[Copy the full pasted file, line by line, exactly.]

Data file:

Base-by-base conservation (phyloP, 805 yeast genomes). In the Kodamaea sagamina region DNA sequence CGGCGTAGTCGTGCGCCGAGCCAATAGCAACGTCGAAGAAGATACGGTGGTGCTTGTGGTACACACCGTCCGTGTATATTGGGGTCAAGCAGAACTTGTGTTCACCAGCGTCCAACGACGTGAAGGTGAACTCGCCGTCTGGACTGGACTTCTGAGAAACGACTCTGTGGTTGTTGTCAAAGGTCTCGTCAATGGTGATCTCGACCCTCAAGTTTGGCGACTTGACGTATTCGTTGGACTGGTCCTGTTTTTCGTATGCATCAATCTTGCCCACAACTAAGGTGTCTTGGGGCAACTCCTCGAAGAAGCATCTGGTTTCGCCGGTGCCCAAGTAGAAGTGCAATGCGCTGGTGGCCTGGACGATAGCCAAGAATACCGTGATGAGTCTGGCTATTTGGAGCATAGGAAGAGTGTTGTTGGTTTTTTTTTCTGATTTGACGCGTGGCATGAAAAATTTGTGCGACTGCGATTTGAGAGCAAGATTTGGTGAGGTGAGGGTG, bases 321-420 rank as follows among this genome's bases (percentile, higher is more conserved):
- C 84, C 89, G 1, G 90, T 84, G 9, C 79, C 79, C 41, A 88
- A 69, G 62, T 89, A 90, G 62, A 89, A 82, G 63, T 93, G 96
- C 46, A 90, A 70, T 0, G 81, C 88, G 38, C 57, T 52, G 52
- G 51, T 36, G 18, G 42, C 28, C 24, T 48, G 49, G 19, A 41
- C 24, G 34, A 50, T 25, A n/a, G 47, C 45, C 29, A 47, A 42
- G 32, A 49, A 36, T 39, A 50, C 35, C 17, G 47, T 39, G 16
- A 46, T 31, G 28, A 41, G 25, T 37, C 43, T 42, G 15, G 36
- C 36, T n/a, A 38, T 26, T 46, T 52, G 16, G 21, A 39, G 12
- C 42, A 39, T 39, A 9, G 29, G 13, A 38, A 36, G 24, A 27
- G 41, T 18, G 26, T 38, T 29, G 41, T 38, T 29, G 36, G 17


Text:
Base-by-base conservation (phyloP, 805 yeast genomes). In the Kodamaea sagamina region DNA sequence CGGCGTAGTCGTGCGCCGAGCCAATAGCAACGTCGAAGAAGATACGGTGGTGCTTGTGGTACACACCGTCCGTGTATATTGGGGTCAAGCAGAACTTGTGTTCACCAGCGTCCAACGACGTGAAGGTGAACTCGCCGTCTGGACTGGACTTCTGAGAAACGACTCTGTGGTTGTTGTCAAAGGTCTCGTCAATGGTGATCTCGACCCTCAAGTTTGGCGACTTGACGTATTCGTTGGACTGGTCCTGTTTTTCGTATGCATCAATCTTGCCCACAACTAAGGTGTCTTGGGGCAACTCCTCGAAGAAGCATCTGGTTTCGCCGGTGCCCAAGTAGAAGTGCAATGCGCTGGTGGCCTGGACGATAGCCAAGAATACCGTGATGAGTCTGGCTATTTGGAGCATAGGAAGAGTGTTGTTGGTTTTTTTTTCTGATTTGACGCGTGGCATGAAAAATTTGTGCGACTGCGATTTGAGAGCAAGATTTGGTGAGGTGAGGGTG, bases 321-420 rank as follows among this genome's bases (percentile, higher is more conserved):
- C 84, C 89, G 1, G 90, T 84, G 9, C 79, C 79, C 41, A 88
- A 69, G 62, T 89, A 90, G 62, A 89, A 82, G 63, T 93, G 96
- C 46, A 90, A 70, T 0, G 81, C 88, G 38, C 57, T 52, G 52
- G 51, T 36, G 18, G 42, C 28, C 24, T 48, G 49, G 19, A 41
- C 24, G 34, A 50, T 25, A n/a, G 47, C 45, C 29, A 47, A 42
- G 32, A 49, A 36, T 39, A 50, C 35, C 17, G 47, T 39, G 16
- A 46, T 31, G 28, A 41, G 25, T 37, C 43, T 42, G 15, G 36
- C 36, T n/a, A 38, T 26, T 46, T 52, G 16, G 21, A 39, G 12
- C 42, A 39, T 39, A 9, G 29, G 13, A 38, A 36, G 24, A 27
- G 41, T 18, G 26, T 38, T 29, G 41, T 38, T 29, G 36, G 17